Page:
I have a hard time deciding whether “versus” is a good word to compare the two roles. On one hand, the project manager and business analyst should be working collaboratively. On the other hand, the two roles do offer a healthy contest in project related decisions. The issue at hand is that there is a lot of uncertainty about the difference in these roles. The result of this uncertainty is cases where one person plays both roles without enough skills for each, and other cases where the team members do not know who is responsible for what. Hopefully, we can clear this up.

The core of the difference is in the title.

  • The Project Manager manages the project – “The application of knowledge, skills, tools, and techniques to provide activities to meet the project requirements.”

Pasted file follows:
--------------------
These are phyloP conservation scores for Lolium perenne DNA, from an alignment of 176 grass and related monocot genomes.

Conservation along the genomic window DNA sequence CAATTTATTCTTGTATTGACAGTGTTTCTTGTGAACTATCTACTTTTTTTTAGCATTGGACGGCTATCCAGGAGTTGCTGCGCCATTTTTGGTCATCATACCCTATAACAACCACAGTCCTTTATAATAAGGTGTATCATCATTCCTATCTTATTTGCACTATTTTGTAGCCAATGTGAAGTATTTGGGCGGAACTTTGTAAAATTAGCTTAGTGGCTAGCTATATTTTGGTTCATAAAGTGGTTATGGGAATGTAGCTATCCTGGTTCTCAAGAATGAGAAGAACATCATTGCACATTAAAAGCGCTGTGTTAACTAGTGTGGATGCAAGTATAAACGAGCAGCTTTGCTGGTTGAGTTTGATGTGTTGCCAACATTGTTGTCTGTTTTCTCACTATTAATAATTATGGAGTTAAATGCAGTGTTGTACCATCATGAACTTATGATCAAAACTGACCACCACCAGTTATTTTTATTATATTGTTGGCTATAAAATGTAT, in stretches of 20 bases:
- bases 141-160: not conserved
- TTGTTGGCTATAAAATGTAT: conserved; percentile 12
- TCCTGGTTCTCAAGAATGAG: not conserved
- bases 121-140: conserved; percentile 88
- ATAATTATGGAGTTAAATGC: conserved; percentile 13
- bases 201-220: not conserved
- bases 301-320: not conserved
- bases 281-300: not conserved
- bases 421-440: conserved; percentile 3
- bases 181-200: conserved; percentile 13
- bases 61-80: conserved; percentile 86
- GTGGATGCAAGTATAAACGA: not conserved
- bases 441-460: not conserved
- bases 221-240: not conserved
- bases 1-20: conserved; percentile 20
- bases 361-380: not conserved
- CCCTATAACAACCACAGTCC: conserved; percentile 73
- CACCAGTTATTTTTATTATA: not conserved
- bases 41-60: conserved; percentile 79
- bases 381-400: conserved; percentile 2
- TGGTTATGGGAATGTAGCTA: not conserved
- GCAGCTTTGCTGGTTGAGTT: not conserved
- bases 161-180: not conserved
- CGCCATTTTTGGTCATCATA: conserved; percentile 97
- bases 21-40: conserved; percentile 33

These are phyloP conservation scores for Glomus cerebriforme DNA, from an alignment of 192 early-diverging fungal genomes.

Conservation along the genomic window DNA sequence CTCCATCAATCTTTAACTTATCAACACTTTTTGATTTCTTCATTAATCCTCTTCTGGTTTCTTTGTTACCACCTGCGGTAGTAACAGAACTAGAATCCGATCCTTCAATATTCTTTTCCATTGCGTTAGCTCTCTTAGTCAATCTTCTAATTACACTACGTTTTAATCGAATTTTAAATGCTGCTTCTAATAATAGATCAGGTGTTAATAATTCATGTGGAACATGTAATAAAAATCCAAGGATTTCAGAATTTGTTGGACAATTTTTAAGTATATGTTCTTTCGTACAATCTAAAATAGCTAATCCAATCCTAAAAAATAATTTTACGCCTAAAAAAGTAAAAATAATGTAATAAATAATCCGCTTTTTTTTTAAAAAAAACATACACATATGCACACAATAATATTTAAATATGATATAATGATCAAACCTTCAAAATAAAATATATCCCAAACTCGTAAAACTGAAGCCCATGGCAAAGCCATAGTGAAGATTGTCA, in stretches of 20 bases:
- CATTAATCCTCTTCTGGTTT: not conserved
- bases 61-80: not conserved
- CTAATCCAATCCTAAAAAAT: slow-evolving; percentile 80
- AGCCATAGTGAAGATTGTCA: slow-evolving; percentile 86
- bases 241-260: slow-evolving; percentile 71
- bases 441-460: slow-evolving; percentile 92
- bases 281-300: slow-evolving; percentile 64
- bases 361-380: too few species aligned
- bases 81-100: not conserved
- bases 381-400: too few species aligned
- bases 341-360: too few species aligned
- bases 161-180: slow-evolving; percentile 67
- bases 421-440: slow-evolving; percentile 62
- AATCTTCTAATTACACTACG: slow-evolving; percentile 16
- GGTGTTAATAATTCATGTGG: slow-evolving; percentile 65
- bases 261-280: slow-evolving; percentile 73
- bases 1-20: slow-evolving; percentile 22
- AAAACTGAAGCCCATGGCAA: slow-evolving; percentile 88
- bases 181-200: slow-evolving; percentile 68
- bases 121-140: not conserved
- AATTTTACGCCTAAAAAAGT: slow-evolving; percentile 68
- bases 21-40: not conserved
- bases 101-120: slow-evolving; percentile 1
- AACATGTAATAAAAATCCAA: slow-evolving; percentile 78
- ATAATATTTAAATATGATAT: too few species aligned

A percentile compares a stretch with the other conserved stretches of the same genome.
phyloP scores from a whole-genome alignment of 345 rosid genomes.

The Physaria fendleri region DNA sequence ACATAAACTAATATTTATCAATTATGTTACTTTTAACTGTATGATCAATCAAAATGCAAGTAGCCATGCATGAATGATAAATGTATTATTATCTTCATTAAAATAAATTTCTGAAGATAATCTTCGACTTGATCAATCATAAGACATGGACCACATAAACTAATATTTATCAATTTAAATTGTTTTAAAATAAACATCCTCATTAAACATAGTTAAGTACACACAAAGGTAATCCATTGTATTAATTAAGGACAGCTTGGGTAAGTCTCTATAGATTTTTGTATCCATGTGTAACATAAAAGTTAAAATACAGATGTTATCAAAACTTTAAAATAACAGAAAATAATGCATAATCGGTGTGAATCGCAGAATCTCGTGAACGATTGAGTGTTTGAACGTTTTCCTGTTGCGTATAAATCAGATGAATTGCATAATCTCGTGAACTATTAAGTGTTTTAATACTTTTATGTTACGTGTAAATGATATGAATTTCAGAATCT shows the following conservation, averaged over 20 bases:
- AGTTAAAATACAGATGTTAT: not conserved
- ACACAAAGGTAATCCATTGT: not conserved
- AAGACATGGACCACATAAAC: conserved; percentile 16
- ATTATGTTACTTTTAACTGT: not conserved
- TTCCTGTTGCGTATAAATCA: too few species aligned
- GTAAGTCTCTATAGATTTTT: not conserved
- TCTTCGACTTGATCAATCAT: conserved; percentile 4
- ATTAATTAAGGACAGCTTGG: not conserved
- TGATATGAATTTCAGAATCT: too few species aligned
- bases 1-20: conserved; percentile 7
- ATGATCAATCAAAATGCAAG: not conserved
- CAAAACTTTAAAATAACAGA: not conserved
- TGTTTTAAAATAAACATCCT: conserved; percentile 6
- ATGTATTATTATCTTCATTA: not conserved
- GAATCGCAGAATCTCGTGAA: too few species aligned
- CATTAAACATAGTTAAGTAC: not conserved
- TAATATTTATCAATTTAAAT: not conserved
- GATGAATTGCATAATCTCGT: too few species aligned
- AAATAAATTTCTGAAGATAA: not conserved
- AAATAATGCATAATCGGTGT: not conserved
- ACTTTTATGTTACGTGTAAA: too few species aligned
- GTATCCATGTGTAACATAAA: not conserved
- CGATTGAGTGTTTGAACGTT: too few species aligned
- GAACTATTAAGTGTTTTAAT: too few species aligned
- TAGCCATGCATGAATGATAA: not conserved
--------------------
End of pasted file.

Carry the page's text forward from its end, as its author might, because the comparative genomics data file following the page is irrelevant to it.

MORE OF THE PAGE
• The Business Analyst conducts business analysis – “The set of tasks and techniques used to work as a liaison among stakeholders to understand the structure, policies, and operations of an organization, and to recommend solutions that enable the organization to meet its goals.

One source of confusion is the activities in both sets of tasks according to the relevant Body of Knowledge[i]. The intent is that planning and monitoring tasks within the BABOK® are limited to business analysis activities as indicated by the task title.

PMBOK® Task BABOK® Task
  • 4.2 Develop Project Management Plan
  • 2.3 Plan Business Analysis Activities
  • 2.5 Plan Requirements Management
  • 2.6 Manage Business Analysis Performance
  • 4.4 Monitor and Control Project Work
  • 2.6 Manage Business Analysis Performance
  • 5.1 Collect Requirements
  • 2.5 Plan Requirements Management Process
  • 3.1-4 Elicitation: Prepare, Conduct, Document, Confirm
  • 4.2 Manage Requirements Traceability
  • 4.4.5.1 Requirements Documentation
  • 5.2 Define Scope
  • 5.4 Define Solution Scope
  • 5.3 Create WBS
  • 4.1 Manage Solution Scope
  • 5.4 Define Solution Scope
  • 5.4 Verify Scope
  • 7.5 Validate Solution
  • 8.3 Perform Quality Control (Testing-monitoring and recording results)
  • 7.6 Evaluate Solution Performance(Results analysis and recommendation)
  • 10.1 Identify Stakeholders